Park Jong-soo

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Park Jong-soo
Born1941
Chung-Nam, Korea
Died27 November 2021(2021-11-27) (aged 79–80)
StyleTaekwondo
Teacher(s)Choi Hong-hi
Rank9th dan taekwondo (ITF)
Websitehttp://www.jongpark.com/

Park Jong-soo (1941 – 27 November 2021) was a South Korean master of taekwondo and one of the twelve original masters of taekwondo of the Korea Taekwon-Do Association.[1][2][3] He held the rank of 9th dan.[4][5] Following a career in the South Korean military, he emigrated to Canada in 1968.

Early life[edit]

Park was born in Chung-Nam, Korea, in 1941, during the period of Japanese occupation.[4] He trained in taekwondo under Choi Hong-hi.[5] In 1965, he was invited to be the coach of the German Taekwon-Do Association, and moved from South Korea to West Germany.[4] Park was ranked 5th dan that year.[6] The following year, he moved to the Netherlands and founded the Netherlands Taekwon-Do Association.[4] Through the late 1960s and 1970s, Park was a key member of the taekwondo demonstration teams that accompanied Choi around the world.[7]

Canada[edit]

In 1968, Park settled in Toronto, Canada.[4] In 1973, he held the rank of 7th dan.[8] In 1974, Park and several other ITF masters demonstrated taekwondo in Toronto—then being promoted as "the new home of the ITF" by Choi.[9] Park and Choi went their separate ways after Choi insisted on establishing relations with North Korea during a politically sensitive period.[10] By 2002, however, they were reconciled, and Park was present at Choi's deathbed.[10]

In 2004, Park was President of the Canadian Taekwon-Do Association, and presented a seminar in Afghanistan.[11] In 2008, Park conducted a seminar in Beijing.[12] He headed taekwondo schools in Toronto.[13]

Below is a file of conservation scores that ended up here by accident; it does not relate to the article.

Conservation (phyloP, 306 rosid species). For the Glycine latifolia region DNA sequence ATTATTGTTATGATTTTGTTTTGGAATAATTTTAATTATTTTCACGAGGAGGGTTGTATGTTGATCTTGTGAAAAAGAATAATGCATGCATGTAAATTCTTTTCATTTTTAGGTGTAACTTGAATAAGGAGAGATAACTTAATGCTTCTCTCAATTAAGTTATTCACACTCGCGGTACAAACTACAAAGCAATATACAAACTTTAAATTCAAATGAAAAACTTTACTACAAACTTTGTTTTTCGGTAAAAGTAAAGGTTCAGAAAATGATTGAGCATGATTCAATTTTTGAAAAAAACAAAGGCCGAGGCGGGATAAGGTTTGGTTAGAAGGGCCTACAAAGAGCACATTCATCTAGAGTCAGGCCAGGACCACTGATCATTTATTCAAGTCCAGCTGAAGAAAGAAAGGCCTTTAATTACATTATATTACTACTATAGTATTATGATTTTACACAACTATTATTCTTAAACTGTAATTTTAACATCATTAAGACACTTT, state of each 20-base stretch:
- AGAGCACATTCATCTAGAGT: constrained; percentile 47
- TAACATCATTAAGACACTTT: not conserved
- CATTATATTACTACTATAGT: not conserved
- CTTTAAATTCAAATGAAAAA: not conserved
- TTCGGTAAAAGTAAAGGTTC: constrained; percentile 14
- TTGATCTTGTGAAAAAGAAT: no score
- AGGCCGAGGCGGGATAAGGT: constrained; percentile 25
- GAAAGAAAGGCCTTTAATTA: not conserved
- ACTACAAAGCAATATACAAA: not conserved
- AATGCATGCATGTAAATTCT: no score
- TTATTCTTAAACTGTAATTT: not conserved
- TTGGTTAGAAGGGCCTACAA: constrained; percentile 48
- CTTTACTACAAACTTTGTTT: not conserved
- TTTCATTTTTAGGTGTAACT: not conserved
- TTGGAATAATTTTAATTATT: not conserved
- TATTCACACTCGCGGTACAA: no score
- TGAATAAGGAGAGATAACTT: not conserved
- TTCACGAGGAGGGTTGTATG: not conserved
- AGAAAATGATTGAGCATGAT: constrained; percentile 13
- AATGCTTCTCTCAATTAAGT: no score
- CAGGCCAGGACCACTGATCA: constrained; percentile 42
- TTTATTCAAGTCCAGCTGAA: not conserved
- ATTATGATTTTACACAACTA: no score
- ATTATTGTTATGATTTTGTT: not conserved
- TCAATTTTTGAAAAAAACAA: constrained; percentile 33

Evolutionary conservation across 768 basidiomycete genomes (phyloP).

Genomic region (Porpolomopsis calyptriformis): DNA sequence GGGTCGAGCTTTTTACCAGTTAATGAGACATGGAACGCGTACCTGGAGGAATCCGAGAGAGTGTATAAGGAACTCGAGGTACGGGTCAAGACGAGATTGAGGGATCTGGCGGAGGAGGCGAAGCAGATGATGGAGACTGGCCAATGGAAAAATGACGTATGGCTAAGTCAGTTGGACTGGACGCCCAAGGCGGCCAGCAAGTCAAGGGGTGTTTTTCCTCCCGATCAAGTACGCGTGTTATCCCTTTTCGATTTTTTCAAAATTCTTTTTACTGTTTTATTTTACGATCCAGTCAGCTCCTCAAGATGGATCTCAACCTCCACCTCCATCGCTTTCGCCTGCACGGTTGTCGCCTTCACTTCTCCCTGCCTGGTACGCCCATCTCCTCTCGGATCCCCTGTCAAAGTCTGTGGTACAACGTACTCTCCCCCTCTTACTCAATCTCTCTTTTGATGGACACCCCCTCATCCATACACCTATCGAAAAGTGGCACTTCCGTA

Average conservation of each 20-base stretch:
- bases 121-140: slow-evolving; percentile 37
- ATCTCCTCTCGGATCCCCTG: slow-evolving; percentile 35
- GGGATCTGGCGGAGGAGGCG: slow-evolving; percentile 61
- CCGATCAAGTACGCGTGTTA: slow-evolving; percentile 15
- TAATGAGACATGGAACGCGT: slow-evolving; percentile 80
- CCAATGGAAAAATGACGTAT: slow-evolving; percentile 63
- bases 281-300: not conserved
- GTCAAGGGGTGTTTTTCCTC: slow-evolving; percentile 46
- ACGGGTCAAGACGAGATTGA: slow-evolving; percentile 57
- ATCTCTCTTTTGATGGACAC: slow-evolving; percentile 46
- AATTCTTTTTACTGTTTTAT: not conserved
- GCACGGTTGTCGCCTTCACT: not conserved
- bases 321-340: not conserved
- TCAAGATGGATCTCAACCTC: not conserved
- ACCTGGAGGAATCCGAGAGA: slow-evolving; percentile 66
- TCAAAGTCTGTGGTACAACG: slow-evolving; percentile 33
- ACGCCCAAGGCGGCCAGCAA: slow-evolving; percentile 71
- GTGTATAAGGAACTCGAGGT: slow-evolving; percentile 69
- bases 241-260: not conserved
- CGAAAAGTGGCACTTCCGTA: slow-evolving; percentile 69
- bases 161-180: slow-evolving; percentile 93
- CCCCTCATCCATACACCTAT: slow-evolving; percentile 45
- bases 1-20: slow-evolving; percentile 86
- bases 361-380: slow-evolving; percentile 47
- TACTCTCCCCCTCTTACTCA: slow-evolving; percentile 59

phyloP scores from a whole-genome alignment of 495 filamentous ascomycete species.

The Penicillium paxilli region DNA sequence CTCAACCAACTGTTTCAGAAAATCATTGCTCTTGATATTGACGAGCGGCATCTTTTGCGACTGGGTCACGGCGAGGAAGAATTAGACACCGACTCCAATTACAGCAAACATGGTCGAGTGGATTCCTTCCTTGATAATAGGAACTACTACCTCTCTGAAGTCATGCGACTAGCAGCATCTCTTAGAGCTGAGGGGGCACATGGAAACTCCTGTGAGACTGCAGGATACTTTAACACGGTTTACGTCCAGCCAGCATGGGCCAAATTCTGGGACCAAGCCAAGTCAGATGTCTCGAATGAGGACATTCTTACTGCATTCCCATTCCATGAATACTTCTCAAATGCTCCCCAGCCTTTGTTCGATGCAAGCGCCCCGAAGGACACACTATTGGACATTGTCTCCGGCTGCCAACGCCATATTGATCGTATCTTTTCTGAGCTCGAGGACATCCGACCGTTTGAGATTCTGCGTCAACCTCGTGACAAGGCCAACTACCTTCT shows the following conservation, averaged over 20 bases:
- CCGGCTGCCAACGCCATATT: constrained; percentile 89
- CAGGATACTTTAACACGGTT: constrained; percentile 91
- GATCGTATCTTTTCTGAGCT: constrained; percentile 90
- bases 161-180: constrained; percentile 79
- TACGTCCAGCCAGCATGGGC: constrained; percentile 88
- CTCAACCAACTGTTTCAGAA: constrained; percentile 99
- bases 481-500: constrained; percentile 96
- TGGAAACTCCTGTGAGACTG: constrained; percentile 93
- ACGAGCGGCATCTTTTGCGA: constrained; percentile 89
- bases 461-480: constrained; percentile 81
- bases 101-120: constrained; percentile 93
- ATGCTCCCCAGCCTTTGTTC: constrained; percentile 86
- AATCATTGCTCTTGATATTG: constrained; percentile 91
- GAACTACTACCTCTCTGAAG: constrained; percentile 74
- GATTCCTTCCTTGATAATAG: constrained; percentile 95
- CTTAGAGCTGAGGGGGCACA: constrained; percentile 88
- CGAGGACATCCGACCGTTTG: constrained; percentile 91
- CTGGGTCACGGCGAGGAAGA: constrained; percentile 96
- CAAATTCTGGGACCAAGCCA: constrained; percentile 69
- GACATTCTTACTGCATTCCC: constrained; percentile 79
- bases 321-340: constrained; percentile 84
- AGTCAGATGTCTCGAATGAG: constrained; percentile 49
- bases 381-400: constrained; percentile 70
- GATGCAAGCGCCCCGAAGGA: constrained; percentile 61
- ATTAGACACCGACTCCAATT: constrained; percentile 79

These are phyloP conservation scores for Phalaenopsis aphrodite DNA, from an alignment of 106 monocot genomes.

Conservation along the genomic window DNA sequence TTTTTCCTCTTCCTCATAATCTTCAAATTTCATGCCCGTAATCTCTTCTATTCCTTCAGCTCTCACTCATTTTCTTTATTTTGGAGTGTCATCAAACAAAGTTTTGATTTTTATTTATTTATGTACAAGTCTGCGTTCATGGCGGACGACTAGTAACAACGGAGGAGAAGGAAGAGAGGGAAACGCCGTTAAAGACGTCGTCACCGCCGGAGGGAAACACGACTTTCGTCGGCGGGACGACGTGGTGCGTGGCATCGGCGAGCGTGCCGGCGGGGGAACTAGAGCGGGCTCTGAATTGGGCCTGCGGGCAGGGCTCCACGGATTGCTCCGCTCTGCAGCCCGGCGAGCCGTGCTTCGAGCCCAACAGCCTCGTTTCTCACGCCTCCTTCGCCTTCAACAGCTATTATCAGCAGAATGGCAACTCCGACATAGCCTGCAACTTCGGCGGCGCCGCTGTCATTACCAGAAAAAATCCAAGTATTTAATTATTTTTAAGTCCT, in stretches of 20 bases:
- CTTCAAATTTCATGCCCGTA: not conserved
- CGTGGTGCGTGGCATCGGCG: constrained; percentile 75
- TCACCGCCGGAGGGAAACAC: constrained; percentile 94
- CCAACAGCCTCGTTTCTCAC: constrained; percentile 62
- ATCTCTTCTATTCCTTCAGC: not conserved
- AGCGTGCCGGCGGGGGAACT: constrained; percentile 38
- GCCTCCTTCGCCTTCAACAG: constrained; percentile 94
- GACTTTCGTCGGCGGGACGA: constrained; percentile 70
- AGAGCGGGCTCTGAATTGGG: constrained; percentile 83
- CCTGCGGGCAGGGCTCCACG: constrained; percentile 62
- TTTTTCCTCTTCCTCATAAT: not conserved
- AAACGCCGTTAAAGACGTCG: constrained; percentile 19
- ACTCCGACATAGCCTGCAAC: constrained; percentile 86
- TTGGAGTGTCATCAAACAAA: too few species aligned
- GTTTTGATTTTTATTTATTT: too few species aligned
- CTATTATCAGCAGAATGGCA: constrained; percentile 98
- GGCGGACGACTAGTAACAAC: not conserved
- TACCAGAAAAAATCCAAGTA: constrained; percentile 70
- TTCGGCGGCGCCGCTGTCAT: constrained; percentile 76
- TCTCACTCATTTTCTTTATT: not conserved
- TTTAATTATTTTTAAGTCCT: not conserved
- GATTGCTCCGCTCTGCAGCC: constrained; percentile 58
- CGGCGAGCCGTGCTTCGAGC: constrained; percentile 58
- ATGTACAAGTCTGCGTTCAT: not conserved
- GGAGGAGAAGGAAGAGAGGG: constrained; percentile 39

Park is listed as a pioneer in Canada (1950s, 1960s, and 1970s) in Choi Chang-keun's list of taekwondo pioneers.[14]

See also[edit]

References[edit]

  1. ^ Choi, H. H. (1972): Taekwon-Do: The Korean art of self-defence. Mississauga: International Taekwon-Do Federation.
  2. ^ Park, S. H. (1993): "About the author." In H. H. Choi: Taekwon-Do: The Korean art of self-defence, 3rd ed. (Vol. 1, pp. 241–274). Mississauga: International Taekwon-Do Federation.
  3. ^ A tribute to the original masters Archived 25 May 2010 at the Wayback Machine (c. 2007). Retrieved on 13 June 2007; link has expired, as at 1 July 2011.
  4. ^ a b c d e Grand Master Jong-soo Park: Biography Archived 11 April 2009 at the Wayback Machine Retrieved on 22 February 2009.
  5. ^ a b Pioneers of Taekwon-Do: Grand Master Park Jong-soo Archived 13 February 2010 at the Wayback Machine Retrieved on 13 January 2010.
  6. ^ Taekwondo Homepage: Geschichte des Taekwondo (in German). Retrieved on 5 January 2010.
  7. ^ Cox, S. (c. 2004): The history of Taekwon-Do and its founder Archived 4 April 2009 at the Wayback Machine Retrieved on 3 February 2010.
  8. ^ International Taekwon-Do Association Slovenia: ITF history Archived 31 August 2011 at the Wayback Machine Retrieved on 3 February 2010.
  9. ^ Anonymous (1974): "International Tae Kwon Do demo held in Canada." Black Belt, 12(12):13–14.
  10. ^ a b Gillis, A. (2003): Tiny master Archived 16 July 2011 at the Wayback Machine Toro, June–July 2003:100–107. Retrieved on 31 January 2010.
  11. ^ All Afghanistan National Taekwon-Do Association: News[permanent dead link] (4 April 2004). Retrieved on 30 January 2010.
  12. ^ China International Taekwon-Do Federation: Grand Master Park Jong-soo visited China Archived 6 January 2009 at the Wayback Machine (15 September 2008). Retrieved on 30 January 2010.
  13. ^ Jong-soo Park Institute of Taekwon-Do: Location Archived 25 March 2009 at the Wayback Machine Retrieved on 4 March 2010.
  14. ^ Choi, C. K. (2007): Tae Kwon Do Pioneers Archived 12 March 2008 at the Wayback Machine Retrieved on 15 March 2008.

External links[edit]